Leadership and motivation
The Success of the entire business depends on the most important resource of any organization which is certainly human resources. They are creators and makers of new technical, technological and organizational solutions, creators of new values, controllers of working process and development of business systems.
The key question is: who will manage human resources and motivate them so that the whole organization performs better. Leadership is one influence, one work of art and the process of impact on people, in sense that those who are affected are voluntarily and willingly participating in the creation of new values in the organization. Precisely, the role of a leader is to motivate its co-workers to their potential contribution in achieving the objectives of the organization. Leadership and motivation are key factors influencing the success of the organization, as well as employee satisfaction.
Therefore, the connection and interconnection of successful leadership and proper ways of motivating employees are essential for all organizations. In developed nations, it is also said that the democratic leadership style is one of the most effective. It assists employees feel valued, gives them a sense of ownership over their position, and motivates high productivity.
The infant new venture
Above all, the people who are running a new venture need to spend time outside: in the marketplace, with customers, and with their own sales force, looking and listing. The new venture needs to build in systematic practices to remind itself that a “product” or a “service” is defined by the customer, not by the producer. It needs to work continuously on challenging itself in respect to the utility and value that its products or services contribute to customers. The greatest danger for the new venture is to “know better” than the customer what the product or service is or should be, how it should be bought, and what it should be used for. Above all, the new venture needs willingness to see the unexpected success as an opportunity rather than as an affront to its expertise. And it needs to accept that elementary axiom of marketing: Businesses are not paid to reform customers. They are paid to satisfy customers. Lack of market focus is typically a disease of the “neonatal,” the infant new venture. It is the most serious affliction of the new venture in its early stages – and one that can permanently stunt even those that survive.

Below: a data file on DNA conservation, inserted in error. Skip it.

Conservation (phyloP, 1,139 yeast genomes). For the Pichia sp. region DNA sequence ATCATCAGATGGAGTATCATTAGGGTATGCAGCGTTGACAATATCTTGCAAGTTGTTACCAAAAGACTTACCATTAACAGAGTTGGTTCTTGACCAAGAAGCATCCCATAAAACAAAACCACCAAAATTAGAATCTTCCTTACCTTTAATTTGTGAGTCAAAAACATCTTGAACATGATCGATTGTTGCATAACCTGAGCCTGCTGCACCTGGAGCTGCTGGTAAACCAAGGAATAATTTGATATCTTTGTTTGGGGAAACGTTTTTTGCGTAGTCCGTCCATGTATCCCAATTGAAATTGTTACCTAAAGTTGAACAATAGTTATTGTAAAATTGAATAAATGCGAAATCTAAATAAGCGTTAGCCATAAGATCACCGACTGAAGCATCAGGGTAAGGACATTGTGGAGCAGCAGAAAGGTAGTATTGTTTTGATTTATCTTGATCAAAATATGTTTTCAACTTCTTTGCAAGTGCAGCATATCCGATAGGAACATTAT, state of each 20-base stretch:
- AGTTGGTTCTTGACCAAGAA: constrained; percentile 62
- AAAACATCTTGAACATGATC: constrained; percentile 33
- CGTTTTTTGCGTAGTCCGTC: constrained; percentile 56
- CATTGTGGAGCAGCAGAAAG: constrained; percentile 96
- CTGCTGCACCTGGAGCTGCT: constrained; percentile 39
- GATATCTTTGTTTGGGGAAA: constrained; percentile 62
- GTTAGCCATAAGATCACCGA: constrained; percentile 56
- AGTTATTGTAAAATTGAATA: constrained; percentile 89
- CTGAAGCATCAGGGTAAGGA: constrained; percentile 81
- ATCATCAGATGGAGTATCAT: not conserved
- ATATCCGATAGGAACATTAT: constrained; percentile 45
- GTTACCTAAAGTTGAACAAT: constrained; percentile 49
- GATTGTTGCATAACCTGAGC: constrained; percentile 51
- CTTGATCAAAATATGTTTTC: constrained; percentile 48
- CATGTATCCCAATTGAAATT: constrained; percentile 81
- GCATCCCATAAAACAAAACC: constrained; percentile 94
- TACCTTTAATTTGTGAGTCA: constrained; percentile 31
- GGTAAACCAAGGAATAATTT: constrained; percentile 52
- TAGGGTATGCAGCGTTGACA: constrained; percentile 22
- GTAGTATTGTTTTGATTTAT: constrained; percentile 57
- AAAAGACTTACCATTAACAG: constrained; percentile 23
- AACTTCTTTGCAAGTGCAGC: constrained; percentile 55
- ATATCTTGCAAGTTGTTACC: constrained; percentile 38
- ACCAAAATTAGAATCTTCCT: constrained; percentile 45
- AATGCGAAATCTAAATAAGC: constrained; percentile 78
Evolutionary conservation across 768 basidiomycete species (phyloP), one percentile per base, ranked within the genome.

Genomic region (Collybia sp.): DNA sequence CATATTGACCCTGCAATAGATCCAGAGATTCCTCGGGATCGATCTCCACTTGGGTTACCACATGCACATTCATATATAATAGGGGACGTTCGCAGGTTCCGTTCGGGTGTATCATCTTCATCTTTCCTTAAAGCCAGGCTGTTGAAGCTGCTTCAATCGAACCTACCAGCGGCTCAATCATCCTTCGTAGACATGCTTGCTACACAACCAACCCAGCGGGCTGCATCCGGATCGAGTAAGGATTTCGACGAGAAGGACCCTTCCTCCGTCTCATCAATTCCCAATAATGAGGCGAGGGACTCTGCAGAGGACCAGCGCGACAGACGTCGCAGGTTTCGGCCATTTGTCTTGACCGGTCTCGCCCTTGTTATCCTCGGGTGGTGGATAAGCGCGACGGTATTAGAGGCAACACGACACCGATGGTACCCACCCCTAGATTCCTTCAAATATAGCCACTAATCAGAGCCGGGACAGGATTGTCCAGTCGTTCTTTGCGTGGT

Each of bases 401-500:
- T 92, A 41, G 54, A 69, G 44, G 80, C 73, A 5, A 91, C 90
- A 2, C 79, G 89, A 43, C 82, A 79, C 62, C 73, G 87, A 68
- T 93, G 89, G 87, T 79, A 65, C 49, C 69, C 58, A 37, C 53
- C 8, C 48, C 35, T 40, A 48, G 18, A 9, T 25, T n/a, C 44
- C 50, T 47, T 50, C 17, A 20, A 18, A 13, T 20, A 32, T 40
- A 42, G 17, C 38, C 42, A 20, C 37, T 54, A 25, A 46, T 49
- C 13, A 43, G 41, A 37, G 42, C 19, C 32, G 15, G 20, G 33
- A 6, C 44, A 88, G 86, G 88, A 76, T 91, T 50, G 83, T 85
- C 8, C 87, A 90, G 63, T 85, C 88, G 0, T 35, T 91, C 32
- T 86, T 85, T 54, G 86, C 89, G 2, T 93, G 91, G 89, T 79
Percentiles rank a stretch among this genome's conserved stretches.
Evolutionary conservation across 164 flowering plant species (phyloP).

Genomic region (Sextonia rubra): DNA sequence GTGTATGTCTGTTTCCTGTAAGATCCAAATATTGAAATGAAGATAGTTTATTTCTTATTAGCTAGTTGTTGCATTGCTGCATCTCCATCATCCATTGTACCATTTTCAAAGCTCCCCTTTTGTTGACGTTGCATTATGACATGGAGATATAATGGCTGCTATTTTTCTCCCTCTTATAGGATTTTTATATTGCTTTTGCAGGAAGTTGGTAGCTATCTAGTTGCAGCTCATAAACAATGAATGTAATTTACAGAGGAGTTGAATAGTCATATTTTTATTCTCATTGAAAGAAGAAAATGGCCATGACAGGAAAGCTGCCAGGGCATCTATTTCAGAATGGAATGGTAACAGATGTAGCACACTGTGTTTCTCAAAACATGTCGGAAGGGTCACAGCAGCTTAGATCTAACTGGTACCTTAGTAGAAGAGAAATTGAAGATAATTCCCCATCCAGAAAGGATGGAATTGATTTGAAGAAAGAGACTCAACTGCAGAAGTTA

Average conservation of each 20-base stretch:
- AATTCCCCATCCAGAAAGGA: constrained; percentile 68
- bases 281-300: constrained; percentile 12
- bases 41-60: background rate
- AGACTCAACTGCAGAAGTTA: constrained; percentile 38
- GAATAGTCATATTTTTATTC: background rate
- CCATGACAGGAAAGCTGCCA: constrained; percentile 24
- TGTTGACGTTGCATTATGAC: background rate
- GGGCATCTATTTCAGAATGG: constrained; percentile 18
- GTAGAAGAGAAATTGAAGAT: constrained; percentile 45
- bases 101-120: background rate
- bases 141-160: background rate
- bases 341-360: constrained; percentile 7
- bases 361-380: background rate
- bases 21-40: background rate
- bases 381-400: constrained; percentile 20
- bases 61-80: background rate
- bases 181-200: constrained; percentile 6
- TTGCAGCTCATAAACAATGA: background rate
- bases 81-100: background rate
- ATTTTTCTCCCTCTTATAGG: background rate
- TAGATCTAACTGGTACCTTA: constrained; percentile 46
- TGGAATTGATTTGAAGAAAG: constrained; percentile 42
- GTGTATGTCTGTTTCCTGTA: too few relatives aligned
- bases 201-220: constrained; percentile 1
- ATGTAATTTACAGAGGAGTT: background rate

The rapidly growing new venture
The lack of adequate financial focus and the right financial policies is the greatest threat to the new venture in the next stage of its growth. It is, above all, a threat to the rapidly growing new venture. Suppose that a new venture has successfully launched its product or service and is growing fast. It reports “rapidly” increasing profits” and issues rosy forecasts. The stock market then “discovers” the new venture, especially if it is high-tech or in a field otherwise currently fashionable. Predictions abound that the new venture’s sales will reach a billion dollars within five years.
Eighteen months latter, the new venture collapses. It is suddenly awash in red ink, lays off 180 of its 275 employees, fires the president, or is sold at a bargain price to a big company. The causes are always the same: lack of cash; inability to raise the capital needed for expansion; and loss of control, with expenses, inventories, and receivables in disarray. These three financial afflictions often hit together at the same time. Yet any one of them by itself endangers the health, if not the life, of the new venture. Once this financial crisis has erupted, it can be cured only with great difficulty and considerable suffering.